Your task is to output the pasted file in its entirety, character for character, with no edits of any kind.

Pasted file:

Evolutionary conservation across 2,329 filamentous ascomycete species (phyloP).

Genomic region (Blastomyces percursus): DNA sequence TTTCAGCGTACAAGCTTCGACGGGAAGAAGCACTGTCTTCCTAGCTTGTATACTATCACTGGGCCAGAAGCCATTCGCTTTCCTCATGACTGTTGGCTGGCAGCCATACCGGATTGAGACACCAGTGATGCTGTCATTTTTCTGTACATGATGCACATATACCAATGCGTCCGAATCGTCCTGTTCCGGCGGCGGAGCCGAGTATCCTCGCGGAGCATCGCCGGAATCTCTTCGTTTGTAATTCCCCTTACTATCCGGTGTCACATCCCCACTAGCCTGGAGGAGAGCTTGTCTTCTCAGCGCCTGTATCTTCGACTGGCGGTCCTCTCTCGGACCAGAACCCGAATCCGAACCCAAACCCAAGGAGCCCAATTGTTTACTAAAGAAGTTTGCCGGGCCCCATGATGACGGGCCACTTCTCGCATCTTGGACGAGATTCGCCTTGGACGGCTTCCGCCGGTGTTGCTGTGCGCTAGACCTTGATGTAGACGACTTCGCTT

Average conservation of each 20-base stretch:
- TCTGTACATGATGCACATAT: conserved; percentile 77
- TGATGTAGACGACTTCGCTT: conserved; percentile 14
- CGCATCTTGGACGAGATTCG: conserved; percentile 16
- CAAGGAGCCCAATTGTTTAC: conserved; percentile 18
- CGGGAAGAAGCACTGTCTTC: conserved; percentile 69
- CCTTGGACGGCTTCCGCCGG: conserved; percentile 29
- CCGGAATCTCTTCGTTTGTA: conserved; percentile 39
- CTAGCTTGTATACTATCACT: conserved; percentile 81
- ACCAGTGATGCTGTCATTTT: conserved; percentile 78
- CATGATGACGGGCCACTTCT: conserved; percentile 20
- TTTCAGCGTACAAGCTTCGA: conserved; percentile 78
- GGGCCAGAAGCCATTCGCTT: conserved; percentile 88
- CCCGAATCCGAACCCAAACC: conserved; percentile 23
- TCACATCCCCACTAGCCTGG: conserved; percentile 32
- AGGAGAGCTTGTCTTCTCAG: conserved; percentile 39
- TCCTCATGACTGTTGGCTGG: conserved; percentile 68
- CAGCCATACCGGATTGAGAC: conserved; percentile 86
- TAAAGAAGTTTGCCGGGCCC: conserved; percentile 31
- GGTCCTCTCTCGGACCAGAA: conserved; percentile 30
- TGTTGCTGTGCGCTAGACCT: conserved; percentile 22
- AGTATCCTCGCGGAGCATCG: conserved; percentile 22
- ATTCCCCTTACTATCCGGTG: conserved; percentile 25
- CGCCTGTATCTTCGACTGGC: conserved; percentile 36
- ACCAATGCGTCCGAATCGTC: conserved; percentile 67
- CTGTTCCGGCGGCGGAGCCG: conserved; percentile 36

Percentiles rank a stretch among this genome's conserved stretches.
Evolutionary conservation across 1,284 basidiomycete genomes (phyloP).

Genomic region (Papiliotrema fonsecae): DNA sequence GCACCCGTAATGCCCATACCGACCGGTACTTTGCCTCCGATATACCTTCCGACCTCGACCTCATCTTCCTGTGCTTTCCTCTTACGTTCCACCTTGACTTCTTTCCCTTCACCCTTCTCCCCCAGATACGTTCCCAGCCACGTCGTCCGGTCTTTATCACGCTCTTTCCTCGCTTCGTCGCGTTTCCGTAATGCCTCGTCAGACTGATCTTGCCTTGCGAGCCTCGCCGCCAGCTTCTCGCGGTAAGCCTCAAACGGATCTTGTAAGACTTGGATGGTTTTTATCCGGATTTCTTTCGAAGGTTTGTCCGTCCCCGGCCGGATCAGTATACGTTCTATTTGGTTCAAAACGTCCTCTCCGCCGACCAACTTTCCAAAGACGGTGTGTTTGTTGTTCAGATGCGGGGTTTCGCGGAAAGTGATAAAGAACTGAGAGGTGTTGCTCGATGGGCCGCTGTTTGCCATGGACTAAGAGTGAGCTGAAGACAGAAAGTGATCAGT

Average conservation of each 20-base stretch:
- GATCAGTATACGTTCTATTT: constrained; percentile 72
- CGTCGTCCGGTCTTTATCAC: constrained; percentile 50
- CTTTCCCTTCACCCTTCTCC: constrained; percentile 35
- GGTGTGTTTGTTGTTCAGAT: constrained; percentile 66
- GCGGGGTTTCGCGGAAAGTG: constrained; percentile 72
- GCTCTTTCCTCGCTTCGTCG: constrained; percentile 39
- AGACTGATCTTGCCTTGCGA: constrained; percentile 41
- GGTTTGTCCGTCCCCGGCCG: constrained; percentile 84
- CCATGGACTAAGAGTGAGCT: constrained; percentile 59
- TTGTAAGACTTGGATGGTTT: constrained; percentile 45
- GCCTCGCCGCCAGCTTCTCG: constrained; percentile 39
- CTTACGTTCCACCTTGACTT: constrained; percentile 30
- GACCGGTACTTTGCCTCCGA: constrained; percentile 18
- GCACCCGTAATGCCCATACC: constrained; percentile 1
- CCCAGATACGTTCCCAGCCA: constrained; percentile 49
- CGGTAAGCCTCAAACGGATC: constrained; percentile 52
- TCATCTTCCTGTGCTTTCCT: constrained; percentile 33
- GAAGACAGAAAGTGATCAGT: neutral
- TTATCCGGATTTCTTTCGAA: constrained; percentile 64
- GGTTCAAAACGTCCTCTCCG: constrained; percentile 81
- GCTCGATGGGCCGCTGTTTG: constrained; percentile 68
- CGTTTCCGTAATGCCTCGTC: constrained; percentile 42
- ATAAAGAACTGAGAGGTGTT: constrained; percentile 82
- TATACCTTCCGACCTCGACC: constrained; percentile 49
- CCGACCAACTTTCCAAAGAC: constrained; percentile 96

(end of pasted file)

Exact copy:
Evolutionary conservation across 2,329 filamentous ascomycete species (phyloP).

Genomic region (Blastomyces percursus): DNA sequence TTTCAGCGTACAAGCTTCGACGGGAAGAAGCACTGTCTTCCTAGCTTGTATACTATCACTGGGCCAGAAGCCATTCGCTTTCCTCATGACTGTTGGCTGGCAGCCATACCGGATTGAGACACCAGTGATGCTGTCATTTTTCTGTACATGATGCACATATACCAATGCGTCCGAATCGTCCTGTTCCGGCGGCGGAGCCGAGTATCCTCGCGGAGCATCGCCGGAATCTCTTCGTTTGTAATTCCCCTTACTATCCGGTGTCACATCCCCACTAGCCTGGAGGAGAGCTTGTCTTCTCAGCGCCTGTATCTTCGACTGGCGGTCCTCTCTCGGACCAGAACCCGAATCCGAACCCAAACCCAAGGAGCCCAATTGTTTACTAAAGAAGTTTGCCGGGCCCCATGATGACGGGCCACTTCTCGCATCTTGGACGAGATTCGCCTTGGACGGCTTCCGCCGGTGTTGCTGTGCGCTAGACCTTGATGTAGACGACTTCGCTT

Average conservation of each 20-base stretch:
- TCTGTACATGATGCACATAT: conserved; percentile 77
- TGATGTAGACGACTTCGCTT: conserved; percentile 14
- CGCATCTTGGACGAGATTCG: conserved; percentile 16
- CAAGGAGCCCAATTGTTTAC: conserved; percentile 18
- CGGGAAGAAGCACTGTCTTC: conserved; percentile 69
- CCTTGGACGGCTTCCGCCGG: conserved; percentile 29
- CCGGAATCTCTTCGTTTGTA: conserved; percentile 39
- CTAGCTTGTATACTATCACT: conserved; percentile 81
- ACCAGTGATGCTGTCATTTT: conserved; percentile 78
- CATGATGACGGGCCACTTCT: conserved; percentile 20
- TTTCAGCGTACAAGCTTCGA: conserved; percentile 78
- GGGCCAGAAGCCATTCGCTT: conserved; percentile 88
- CCCGAATCCGAACCCAAACC: conserved; percentile 23
- TCACATCCCCACTAGCCTGG: conserved; percentile 32
- AGGAGAGCTTGTCTTCTCAG: conserved; percentile 39
- TCCTCATGACTGTTGGCTGG: conserved; percentile 68
- CAGCCATACCGGATTGAGAC: conserved; percentile 86
- TAAAGAAGTTTGCCGGGCCC: conserved; percentile 31
- GGTCCTCTCTCGGACCAGAA: conserved; percentile 30
- TGTTGCTGTGCGCTAGACCT: conserved; percentile 22
- AGTATCCTCGCGGAGCATCG: conserved; percentile 22
- ATTCCCCTTACTATCCGGTG: conserved; percentile 25
- CGCCTGTATCTTCGACTGGC: conserved; percentile 36
- ACCAATGCGTCCGAATCGTC: conserved; percentile 67
- CTGTTCCGGCGGCGGAGCCG: conserved; percentile 36

Percentiles rank a stretch among this genome's conserved stretches.
Evolutionary conservation across 1,284 basidiomycete genomes (phyloP).

Genomic region (Papiliotrema fonsecae): DNA sequence GCACCCGTAATGCCCATACCGACCGGTACTTTGCCTCCGATATACCTTCCGACCTCGACCTCATCTTCCTGTGCTTTCCTCTTACGTTCCACCTTGACTTCTTTCCCTTCACCCTTCTCCCCCAGATACGTTCCCAGCCACGTCGTCCGGTCTTTATCACGCTCTTTCCTCGCTTCGTCGCGTTTCCGTAATGCCTCGTCAGACTGATCTTGCCTTGCGAGCCTCGCCGCCAGCTTCTCGCGGTAAGCCTCAAACGGATCTTGTAAGACTTGGATGGTTTTTATCCGGATTTCTTTCGAAGGTTTGTCCGTCCCCGGCCGGATCAGTATACGTTCTATTTGGTTCAAAACGTCCTCTCCGCCGACCAACTTTCCAAAGACGGTGTGTTTGTTGTTCAGATGCGGGGTTTCGCGGAAAGTGATAAAGAACTGAGAGGTGTTGCTCGATGGGCCGCTGTTTGCCATGGACTAAGAGTGAGCTGAAGACAGAAAGTGATCAGT

Average conservation of each 20-base stretch:
- GATCAGTATACGTTCTATTT: constrained; percentile 72
- CGTCGTCCGGTCTTTATCAC: constrained; percentile 50
- CTTTCCCTTCACCCTTCTCC: constrained; percentile 35
- GGTGTGTTTGTTGTTCAGAT: constrained; percentile 66
- GCGGGGTTTCGCGGAAAGTG: constrained; percentile 72
- GCTCTTTCCTCGCTTCGTCG: constrained; percentile 39
- AGACTGATCTTGCCTTGCGA: constrained; percentile 41
- GGTTTGTCCGTCCCCGGCCG: constrained; percentile 84
- CCATGGACTAAGAGTGAGCT: constrained; percentile 59
- TTGTAAGACTTGGATGGTTT: constrained; percentile 45
- GCCTCGCCGCCAGCTTCTCG: constrained; percentile 39
- CTTACGTTCCACCTTGACTT: constrained; percentile 30
- GACCGGTACTTTGCCTCCGA: constrained; percentile 18
- GCACCCGTAATGCCCATACC: constrained; percentile 1
- CCCAGATACGTTCCCAGCCA: constrained; percentile 49
- CGGTAAGCCTCAAACGGATC: constrained; percentile 52
- TCATCTTCCTGTGCTTTCCT: constrained; percentile 33
- GAAGACAGAAAGTGATCAGT: neutral
- TTATCCGGATTTCTTTCGAA: constrained; percentile 64
- GGTTCAAAACGTCCTCTCCG: constrained; percentile 81
- GCTCGATGGGCCGCTGTTTG: constrained; percentile 68
- CGTTTCCGTAATGCCTCGTC: constrained; percentile 42
- ATAAAGAACTGAGAGGTGTT: constrained; percentile 82
- TATACCTTCCGACCTCGACC: constrained; percentile 49
- CCGACCAACTTTCCAAAGAC: constrained; percentile 96